My kids generally get money twice a year: birthdays and Christmas from extended family and friends.
The rest of the time, they want it from me. Go figure.
We are doing our best to raise grateful kids in an entitled world. Kids who understand the difference between needs and wants, know how to save a buck, live frugally and have the means to be generous when the opportunity presents itself. It’s tough in a cultural that thrives on instant gratification, overspending and frankly, debt.
When my husband and I first married, we lived in an apartment. Practically unheard of in our society that pressures newlyweds to build a home, borrow a mortgage and outfit it with a Pottery Barn catalog. My first pedicure was 4 days before I birthed my second child. I was 30 years old. It’s a bi-weekly visit for many little girls in our country and don’t even get me started on hair highlights, fake nails and $100 jeans for teens. I’m not saying these things are wrong, but I do think it’s dangerous territory to buy what we can’t afford or too much of what we can afford and pass this easy finance along to our children.
Even without allowance or iPhones or the “you can have whatever you want” parenting philosophy, we noticed our children were constantly asking for more stuff. I realized they didn’t understand the importance of a budget, the value of a dollar or the crucial art of savings–because we had never taught them.
After listening to a podcast on Focus on the Family by guest speak Mary Hunt, founder of Debt-Proof Living, talk about her book Raising Financially Confident Kids, I knew we needed to make some changes. Mary is a hardcore budgeter and financial planner. We are neither, but at the beginning of the summer, we began what I will call a Light version of her suggestions as an experiment.
I’m amazed at the results and will be digging into more of her suggestions in the book.
This is what we did (Mary’s plan is somewhat different, but we based ours on her thoughts and then did what worked for us):
At the beginning of every month, we give our children a lump sum of money based on their age. We stagger ours from the youngest to the oldest. (Lump sum sounds like way more than it is, but I think you have to figure out what will work for your family and budget. Mary Hunt suggests monitoring what you spend on each child for months, so you’ll have a clear idea what the amount should be. It’s more than you think it will be). We didn’t do that, we allotted them what we felt like was enough, not too much based on our monthly budget.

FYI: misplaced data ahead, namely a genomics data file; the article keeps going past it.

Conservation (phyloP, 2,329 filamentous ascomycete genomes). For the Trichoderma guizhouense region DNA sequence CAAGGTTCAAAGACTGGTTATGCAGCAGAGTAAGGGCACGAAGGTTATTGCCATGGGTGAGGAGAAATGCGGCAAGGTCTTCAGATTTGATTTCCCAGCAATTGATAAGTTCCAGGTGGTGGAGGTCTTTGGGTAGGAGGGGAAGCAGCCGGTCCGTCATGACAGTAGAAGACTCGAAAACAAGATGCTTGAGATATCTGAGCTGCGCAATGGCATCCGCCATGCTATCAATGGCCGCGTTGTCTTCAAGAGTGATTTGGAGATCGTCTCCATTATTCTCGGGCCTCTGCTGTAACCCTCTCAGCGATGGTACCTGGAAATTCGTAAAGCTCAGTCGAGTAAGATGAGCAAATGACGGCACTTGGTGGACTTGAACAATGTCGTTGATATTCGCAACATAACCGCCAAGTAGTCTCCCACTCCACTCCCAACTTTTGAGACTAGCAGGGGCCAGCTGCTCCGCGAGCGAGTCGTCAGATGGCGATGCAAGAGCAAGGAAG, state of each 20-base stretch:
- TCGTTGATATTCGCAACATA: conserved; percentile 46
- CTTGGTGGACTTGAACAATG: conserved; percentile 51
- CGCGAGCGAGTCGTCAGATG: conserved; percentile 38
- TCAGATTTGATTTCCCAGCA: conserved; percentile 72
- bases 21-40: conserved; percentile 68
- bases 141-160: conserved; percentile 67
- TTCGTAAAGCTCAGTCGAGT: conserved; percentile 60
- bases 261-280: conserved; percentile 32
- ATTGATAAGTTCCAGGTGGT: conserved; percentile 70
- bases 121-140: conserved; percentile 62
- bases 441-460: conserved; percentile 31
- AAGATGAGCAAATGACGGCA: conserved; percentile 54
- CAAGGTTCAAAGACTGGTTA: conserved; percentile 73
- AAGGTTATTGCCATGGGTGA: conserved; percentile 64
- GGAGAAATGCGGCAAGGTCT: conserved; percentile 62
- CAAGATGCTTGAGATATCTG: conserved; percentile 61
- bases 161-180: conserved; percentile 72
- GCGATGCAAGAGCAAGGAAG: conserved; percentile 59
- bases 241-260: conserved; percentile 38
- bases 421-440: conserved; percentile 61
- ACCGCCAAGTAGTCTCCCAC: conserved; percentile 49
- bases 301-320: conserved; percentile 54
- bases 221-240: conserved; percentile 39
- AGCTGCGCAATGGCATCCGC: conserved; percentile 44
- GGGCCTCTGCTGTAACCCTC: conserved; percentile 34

We have chores in our house. My kids check the chart to see who is helping with dinner, who is cleaning up, who is responsible for not letting our pets die of hunger and we all pitch in on household and yard duties. This is expected and non-negotiable. We don’t call the money we give them allowance, it’s more of a salary because we all work in the house.
The deal: My husband and I pay for all of their needs.
And our kids use their salary to pay for their wants.
Defining needs with your kids is an important conversation (and oh, so fun, convincing your daughter she doesn’t need every item on the hair aisle). This is a new pair of school shoes, new jeans if they need them, haircuts, music lessons, etc. This is not the latest video game, toy, cute top at the mall or latest technology for my son’s archery equipment.
Oh my. This has rocked everyone’s world–in a good way!
From watching one of my children spend every dime and then realize THAT WAS IT for the month to watching another save more than I thought possible, it’s been a journey of education in teaching our children how to handle money.
Here’s what I’ve learned from this experiment so far:
- It’s easier for my kids to spend my money than their money.
- It’s really made my children think before they spend. I’ve watched them return something to the shelf numerous times after they realized they would need to use their money.
- It’s reduced all the small “junk toys” that are a temptation.
- It’s teaching them the value of a dollar.
- It’s teaching them to save money. My son has way more money in his wallet than I do right now!
- It’s significantly reduced the “gimme gimmes” that were common on shopping trips.
- It’s reminding them the difference between wants and needs.
- It is teaching my kids about saving money for something they really want rather than spending it on immediate pleasures.
- It enforces the practice of not letting our kids “borrow” money from us.
- It encouraged my kids to want to give money away to others. I love this! My son is dreaming of sponsoring his own child.
- It has my kids talking about opening their own savings account.
- It has made them more responsible. (Right off the bat, one of my kids lost their money in their room and it went missing for an entire month. That’s one way to save!)
- This concept works amazing on trips and vacations also. We gave our kids a small amount of money when we went to the beach this summer. One blew the whole thing on a pricey shirt, one saved it and one got a handful of trinkets. Everyone was happy and we stayed in our budget.
In Raising Financially Confident Kids, Mary mentions that as kids get older, their “salary” changes and also encourages the concept of giving 10% and saving 10%. Now that we’ve decided to make our experiment a normal part of our home, we have added this (I wish I had from Day 1, but I hadn’t gotten to that part in the book).
I’m excited to watch my kids grasp the power of saving money and the beauty of giving it away.